Attributed to Andrew Benjamin Lens, circa 1775 Luke Gardiner

Attributed to Andrew Benjamin Lens, circa 1775 Luke Gardiner

c. 1775 England

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Attributed to Andrew Benjamin Lens, circa 1775 Luke Gardiner, 1st Viscount Mountjoy ( 1745 –1798) an Irish landowner and politician in original gold frame Provenance: Lady Charlotte Wolfe, sister of the 2nd Earl of Donoughmore and thence by family descent

Dimensions: oval, 1 7/8 inches high

Additional Information:

Luke was the son of Charles Gardiner by his wife Florinda, daughter of Robert Norman. On 3 July 1773 he married Elizabeth, daughter of William Montgomery, an MP for Ballynakill and later a Baronet. Their daughter Margaret, later became Countess of Donoughmore by marrying John Hely-Hutchinson, 3rd Earl of Donoughmore, the nephew of the 2nd Earl of Donoughmore. Lady Charlotte Wolfe, (nee Hutchinson) who previously owned this miniature was a sister of the 2nd Earl of Donoughmore. Luke's son, Charles became 2nd Earl of Blessington and married as his second wife the famous authoress Marguerite whose Journal of Conversations with Lord Byron — one of the most popular books of the day, appeared in 1832. From 1773 to 1789 Luke represented Dublin County in the Irish House of Commons. He was appointed to the Irish Privy Council on 29 December 1780[3] and created Baron Mountjoy on 19 September 1789 and Viscount Mountjoy on 30 September 1795, both in the Peerage of Ireland. He was killed in action at the age of 53, whilst leading his regiment at the rebellion at Vinegar Hill at the Battle of New Ross. Musgrave says in his Memoirs of the Different Rebellions in Ireland, 1801 that : "His public and private virtues made him an object of general esteem. He was possessed of high mental endowments, being an elegant scholar and a good public speaker. He had the gentlest manners and the mildest affections, warm and sincere friendship, and was so benevolent and humane that he never harboured revenge." The Battle of Vinegar Hill was an engagement during the Irish Rebellion of 1798 when over 15,000 British soldiers launched an attack on Vinegar Hill outside Enniscorthy, County Wexford, the largest camp and headquarters of the Wexford United Irish rebels. It marked a turning point in the Irish Rebellion of 1798, as it was the last attempt by the rebels to hold and defend ground against the British military. The battle was actually fought in two locations: on Vinegar Hill itself and in the streets of nearby Enniscorthy. Lady Charlotte Wolfe (nee Hutchinson), who once owned the miniature, was one of four sisters of the 2nd Earl of Donoughmore. The 2nd Earl was born John Hely-Hutchinson in 1757 and succeeded Sir Ralph Abercromby in command of the British Army in Egypt. He succeeded his elder brother Richard as Earl of Donoughmore in 1825. Lady Charlotte Wolfe Married The Rev Richard Wolfe, 1831 and died 1870 The sitter is informally portrayed wearing his own house cap instead of a wig and a banyan or dressing gown with open neck shirt. The fashionable informality is in keeping with the mid 18th century taste and acts as a contrast with the more formal portrait by Reynolds taken in 1773. The stipple approach is characteristic of all the Lens family miniatures.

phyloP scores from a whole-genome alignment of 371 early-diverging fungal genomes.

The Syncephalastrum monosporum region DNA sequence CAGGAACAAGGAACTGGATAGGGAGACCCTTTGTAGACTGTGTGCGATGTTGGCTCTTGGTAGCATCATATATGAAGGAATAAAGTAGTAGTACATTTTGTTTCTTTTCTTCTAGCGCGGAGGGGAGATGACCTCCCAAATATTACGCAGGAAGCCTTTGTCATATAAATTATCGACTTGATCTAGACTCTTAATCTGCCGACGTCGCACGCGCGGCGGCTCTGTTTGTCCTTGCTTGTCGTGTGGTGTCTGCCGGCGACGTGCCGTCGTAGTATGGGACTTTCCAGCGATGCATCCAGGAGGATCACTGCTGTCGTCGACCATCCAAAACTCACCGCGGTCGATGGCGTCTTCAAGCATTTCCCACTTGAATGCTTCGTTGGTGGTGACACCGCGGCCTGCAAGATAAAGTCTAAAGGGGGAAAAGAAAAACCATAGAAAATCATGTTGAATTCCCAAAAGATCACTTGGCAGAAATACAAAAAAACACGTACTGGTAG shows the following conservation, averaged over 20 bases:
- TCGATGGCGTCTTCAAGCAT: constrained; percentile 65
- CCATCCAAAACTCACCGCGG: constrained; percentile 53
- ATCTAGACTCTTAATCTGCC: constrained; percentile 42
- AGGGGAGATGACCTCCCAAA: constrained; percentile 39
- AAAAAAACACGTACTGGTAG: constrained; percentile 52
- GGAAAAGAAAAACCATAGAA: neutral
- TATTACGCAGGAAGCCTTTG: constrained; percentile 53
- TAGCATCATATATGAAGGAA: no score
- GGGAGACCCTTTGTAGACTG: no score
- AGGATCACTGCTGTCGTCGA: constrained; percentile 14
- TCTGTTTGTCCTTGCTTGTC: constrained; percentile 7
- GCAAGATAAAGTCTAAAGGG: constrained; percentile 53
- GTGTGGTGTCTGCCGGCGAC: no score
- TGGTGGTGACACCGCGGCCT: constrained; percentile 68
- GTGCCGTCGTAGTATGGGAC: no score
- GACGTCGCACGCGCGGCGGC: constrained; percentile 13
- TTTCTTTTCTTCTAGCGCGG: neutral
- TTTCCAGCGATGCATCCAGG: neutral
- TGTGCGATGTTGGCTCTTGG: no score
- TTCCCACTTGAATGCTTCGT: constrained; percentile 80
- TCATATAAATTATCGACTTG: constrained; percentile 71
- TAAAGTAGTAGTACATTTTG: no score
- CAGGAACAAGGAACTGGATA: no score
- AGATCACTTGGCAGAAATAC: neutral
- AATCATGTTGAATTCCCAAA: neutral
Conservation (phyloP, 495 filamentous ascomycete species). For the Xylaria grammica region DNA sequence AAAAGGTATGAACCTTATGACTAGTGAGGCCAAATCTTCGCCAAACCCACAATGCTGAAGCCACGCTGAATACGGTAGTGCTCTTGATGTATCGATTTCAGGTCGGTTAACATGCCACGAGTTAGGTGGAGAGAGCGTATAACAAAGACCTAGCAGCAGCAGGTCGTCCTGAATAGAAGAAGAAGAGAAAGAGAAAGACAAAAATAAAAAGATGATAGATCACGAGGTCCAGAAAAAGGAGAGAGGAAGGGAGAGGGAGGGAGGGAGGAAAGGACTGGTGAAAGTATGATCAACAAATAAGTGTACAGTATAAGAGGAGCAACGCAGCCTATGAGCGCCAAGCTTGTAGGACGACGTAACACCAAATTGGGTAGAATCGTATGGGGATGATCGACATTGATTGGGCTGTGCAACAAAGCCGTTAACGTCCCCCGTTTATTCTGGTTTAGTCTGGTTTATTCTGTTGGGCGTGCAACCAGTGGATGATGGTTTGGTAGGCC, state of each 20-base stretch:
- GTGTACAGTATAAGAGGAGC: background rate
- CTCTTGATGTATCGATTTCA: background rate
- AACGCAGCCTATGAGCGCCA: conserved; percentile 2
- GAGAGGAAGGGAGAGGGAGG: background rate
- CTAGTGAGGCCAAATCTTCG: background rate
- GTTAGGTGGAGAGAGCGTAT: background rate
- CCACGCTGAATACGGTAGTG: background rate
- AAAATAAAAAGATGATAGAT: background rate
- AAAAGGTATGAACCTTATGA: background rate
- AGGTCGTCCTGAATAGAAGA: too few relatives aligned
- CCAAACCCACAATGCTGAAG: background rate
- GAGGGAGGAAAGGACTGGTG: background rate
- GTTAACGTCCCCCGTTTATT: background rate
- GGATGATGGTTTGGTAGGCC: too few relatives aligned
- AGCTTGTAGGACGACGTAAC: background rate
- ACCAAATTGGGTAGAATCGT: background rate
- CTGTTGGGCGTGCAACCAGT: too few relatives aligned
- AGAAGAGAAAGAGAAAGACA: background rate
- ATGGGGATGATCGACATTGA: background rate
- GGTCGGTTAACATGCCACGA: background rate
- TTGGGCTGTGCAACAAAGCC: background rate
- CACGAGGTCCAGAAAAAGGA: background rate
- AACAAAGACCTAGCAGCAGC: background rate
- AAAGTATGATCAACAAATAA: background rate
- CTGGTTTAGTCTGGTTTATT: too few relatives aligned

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Ellison Fine Art

Ellison Fine Art
United Kingdom

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